Love’s Labour’s 1, Philadelphia Phillies 0: Shakespeare, the Fringe, and the Pope with Griffin Stanton-Ameisen

When Phindie last caught up with Griffin Stanton-Ameisen, he was embarking on his first Fringe Festival production, 2013’s The Playdaters. At the time, he was in process of launching a new theater company, Revolution Shakespeare. Since then, RevShakes has grown by leaps and bounds, with a series of readings and a full production at South Philadelphia’s Hawthorne Park. The company teamed up with Hear Again Radio Project for the 2014 Fringe show Kill Shakespeare and they are back this year with their second full run, LOVE’S LABOUR’S LOST. This FREE Shakespeare show features original music by local songwriter Melissa Dunphy and runs during and after the 2015 Fringe Festival. [Hawthorne Park, 12th and Catharine streets] September 16-27, 2015;

Meliss Dunphy, André M. Evers, Griffin Stanton-Ameison, Matthew Mastronardi, and Doug Durlacher and a recent Scratch Night preview of LOVES LABOURS LOST.
Meliss Dunphy, André M. Evers, Griffin Stanton-Ameison, Matthew Mastronardi, and Doug Durlacher and a recent Scratch Night preview of LOVES LABOURS LOST.

Phindie: Love’s Labour’s seems to lose a lot. How would they fare against Philadelphia Phillies?

Griffin Stanton-Ameisen: With the sad state of the Phillies, LOVE’S LABOUR’S LOST would put up quite a fight. It would be high scoring I think!

Phindie: Your Fall performance last year was a few weeks after the Fringe. Why Fringe this year?

GSA: In our second full production at Hawthorne Park we wanted to explore something different. We had a couple of chilly nights last year in early October so we thought if we pushed it up a bit, our atmosphere might only get better. Fringe wise, it just seemed to add up. It’s site specific, FREE, and we thought the amazing built in Fringe audience would broaden our reach.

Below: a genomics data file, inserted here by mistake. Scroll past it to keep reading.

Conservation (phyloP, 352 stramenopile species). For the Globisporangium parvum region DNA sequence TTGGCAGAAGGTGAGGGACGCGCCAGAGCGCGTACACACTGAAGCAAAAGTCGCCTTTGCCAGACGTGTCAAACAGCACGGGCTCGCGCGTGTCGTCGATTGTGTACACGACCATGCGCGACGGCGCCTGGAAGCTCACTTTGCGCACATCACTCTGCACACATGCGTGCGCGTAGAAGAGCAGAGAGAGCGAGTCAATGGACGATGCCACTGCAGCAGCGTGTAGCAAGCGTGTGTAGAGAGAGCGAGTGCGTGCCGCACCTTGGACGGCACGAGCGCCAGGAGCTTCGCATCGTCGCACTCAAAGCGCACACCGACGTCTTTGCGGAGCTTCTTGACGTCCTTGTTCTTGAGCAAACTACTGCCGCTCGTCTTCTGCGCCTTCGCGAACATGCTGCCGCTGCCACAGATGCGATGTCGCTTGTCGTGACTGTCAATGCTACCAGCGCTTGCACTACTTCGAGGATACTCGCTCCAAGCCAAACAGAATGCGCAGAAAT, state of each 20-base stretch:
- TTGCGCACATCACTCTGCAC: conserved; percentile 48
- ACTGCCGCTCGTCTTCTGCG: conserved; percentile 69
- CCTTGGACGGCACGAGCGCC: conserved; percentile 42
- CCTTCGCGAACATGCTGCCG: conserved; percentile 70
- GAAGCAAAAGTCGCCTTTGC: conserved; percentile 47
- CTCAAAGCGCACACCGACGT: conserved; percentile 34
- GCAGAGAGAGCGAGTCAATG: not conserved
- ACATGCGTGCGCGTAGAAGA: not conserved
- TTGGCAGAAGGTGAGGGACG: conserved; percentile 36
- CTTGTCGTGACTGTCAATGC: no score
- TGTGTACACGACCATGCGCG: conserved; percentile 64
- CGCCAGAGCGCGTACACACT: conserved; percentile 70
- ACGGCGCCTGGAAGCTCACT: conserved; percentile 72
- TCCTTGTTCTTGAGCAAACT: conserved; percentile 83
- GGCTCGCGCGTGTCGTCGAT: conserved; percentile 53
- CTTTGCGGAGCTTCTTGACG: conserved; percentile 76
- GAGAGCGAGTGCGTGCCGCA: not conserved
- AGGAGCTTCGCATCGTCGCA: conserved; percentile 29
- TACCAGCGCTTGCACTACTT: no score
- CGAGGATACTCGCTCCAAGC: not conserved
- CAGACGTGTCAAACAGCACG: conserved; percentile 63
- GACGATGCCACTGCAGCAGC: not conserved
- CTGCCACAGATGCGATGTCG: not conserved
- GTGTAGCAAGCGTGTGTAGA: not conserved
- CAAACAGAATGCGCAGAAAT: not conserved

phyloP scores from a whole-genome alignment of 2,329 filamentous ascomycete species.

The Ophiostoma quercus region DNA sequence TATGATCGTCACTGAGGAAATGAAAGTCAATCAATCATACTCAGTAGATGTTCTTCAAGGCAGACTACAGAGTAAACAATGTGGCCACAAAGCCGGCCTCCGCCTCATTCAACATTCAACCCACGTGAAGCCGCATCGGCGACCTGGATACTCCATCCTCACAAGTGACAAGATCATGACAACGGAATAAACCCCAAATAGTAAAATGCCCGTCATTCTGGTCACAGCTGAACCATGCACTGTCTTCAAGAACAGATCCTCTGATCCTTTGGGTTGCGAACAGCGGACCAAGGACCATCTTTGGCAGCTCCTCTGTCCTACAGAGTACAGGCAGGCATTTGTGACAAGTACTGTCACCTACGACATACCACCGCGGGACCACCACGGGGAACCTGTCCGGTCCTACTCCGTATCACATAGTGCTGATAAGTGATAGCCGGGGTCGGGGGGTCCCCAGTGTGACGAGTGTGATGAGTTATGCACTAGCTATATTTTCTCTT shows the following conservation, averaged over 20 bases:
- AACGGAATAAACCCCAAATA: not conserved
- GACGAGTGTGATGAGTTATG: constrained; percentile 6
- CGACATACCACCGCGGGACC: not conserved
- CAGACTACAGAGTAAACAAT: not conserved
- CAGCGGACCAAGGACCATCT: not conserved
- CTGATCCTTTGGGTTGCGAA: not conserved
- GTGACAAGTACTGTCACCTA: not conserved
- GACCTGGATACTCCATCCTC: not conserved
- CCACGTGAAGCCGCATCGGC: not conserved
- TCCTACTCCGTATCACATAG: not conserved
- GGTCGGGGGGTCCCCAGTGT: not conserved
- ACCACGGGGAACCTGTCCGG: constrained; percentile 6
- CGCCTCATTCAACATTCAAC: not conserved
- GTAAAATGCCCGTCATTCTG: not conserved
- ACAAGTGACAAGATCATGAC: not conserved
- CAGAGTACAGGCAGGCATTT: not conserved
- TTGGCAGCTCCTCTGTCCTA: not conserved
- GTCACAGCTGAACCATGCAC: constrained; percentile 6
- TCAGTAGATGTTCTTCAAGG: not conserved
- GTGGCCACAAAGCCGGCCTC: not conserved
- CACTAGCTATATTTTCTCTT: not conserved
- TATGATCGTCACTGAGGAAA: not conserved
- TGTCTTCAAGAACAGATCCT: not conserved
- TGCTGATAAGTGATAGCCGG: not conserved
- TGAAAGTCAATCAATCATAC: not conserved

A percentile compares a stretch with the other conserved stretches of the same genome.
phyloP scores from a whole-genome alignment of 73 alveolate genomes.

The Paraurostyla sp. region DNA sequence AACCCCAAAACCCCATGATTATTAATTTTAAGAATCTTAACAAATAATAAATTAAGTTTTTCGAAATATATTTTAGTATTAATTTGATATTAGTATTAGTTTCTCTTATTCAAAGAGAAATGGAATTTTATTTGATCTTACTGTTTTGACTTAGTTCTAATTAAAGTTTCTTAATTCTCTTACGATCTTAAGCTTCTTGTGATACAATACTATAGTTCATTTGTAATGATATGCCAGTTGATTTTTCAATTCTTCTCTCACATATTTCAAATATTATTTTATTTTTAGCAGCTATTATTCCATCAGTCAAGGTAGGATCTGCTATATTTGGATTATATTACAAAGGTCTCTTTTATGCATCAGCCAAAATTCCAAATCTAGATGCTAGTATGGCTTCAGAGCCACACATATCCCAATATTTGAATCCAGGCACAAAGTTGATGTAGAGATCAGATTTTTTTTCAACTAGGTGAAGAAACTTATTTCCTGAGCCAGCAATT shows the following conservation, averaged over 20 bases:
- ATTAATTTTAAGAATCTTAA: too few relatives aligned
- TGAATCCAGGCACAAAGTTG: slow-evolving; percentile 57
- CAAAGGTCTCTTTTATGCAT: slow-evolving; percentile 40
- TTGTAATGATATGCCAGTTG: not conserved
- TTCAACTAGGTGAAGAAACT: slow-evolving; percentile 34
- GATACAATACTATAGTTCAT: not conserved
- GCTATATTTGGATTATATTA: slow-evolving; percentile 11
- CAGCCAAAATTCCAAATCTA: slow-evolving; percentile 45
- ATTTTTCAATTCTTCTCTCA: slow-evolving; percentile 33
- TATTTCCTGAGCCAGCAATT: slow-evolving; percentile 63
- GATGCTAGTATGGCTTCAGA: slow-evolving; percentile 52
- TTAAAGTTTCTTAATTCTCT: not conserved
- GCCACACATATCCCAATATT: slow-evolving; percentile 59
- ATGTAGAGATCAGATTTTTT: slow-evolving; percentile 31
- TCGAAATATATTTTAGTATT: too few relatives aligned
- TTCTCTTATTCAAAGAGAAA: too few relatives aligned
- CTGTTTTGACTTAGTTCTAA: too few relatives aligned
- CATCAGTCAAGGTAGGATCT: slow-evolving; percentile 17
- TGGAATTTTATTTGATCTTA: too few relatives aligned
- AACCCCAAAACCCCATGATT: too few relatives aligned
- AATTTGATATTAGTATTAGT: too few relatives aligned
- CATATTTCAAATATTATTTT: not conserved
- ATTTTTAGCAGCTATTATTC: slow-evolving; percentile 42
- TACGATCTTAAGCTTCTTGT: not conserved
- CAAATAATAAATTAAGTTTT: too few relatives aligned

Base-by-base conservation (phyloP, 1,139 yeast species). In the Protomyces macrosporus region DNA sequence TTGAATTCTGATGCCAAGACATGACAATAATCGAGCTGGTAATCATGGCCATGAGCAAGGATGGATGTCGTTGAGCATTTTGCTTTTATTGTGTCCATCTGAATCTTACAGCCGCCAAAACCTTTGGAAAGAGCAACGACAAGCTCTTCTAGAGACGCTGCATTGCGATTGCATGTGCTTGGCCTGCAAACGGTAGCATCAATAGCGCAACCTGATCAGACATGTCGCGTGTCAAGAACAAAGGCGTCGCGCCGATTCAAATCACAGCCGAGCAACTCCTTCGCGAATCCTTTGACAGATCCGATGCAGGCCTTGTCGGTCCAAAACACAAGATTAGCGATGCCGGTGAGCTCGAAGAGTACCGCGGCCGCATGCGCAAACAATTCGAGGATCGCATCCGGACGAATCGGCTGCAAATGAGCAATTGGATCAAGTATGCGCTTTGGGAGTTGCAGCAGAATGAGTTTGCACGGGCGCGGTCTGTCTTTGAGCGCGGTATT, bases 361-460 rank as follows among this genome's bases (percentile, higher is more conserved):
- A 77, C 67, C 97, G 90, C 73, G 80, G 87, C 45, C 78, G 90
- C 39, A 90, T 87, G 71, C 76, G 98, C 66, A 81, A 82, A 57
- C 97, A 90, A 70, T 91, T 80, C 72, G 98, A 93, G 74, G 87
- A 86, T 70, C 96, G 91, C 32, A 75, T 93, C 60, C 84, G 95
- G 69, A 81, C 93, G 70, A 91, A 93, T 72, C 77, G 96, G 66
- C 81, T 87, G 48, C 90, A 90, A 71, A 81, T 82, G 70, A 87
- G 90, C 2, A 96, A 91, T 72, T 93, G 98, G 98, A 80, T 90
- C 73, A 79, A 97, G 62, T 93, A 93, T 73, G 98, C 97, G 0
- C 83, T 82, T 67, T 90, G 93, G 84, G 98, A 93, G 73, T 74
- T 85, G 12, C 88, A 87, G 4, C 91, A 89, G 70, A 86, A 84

Phindie: Is there something particularly fringey about this production?

GSA: Director Sam Bellomo is investigating an almost concert version atmosphere for the show. Music involved throughout, driving our world and supporting the characters. Think Johnny Cash, Springstein, Emmylou Harris and LLL. Seems great fringe fodder. And most importantly, we’re still trying to figure out what works. What works for Hawthorne, what works for South Philly, and after the success of Kill Shakespeare last year [a 2014 festival coproduction with Hear Again Radio Project], we thought Fringe would be ideal for this year!

Phindie: What else is unique about this year’s production?

GSA:  Almost a perfect half and half split of male and female performers. I feel very strongly about investigating new ways to infuse the amazing female talent pool that Philly has to offer into Shakespeare. I think he wrote women in limited capacity because they weren’t allowed on stage. Not to shoot the women he did write down, as you’ll see in LLL, these women are pretty great. But what’s wrong with finding more opportunities for women if a role doesn’t specifically have to be a man for the plot or if changing it might investigate or reveal new meaning relevant to contemporary society. Hamlet says, “to hold, as ’twere,  the mirror up to nature”.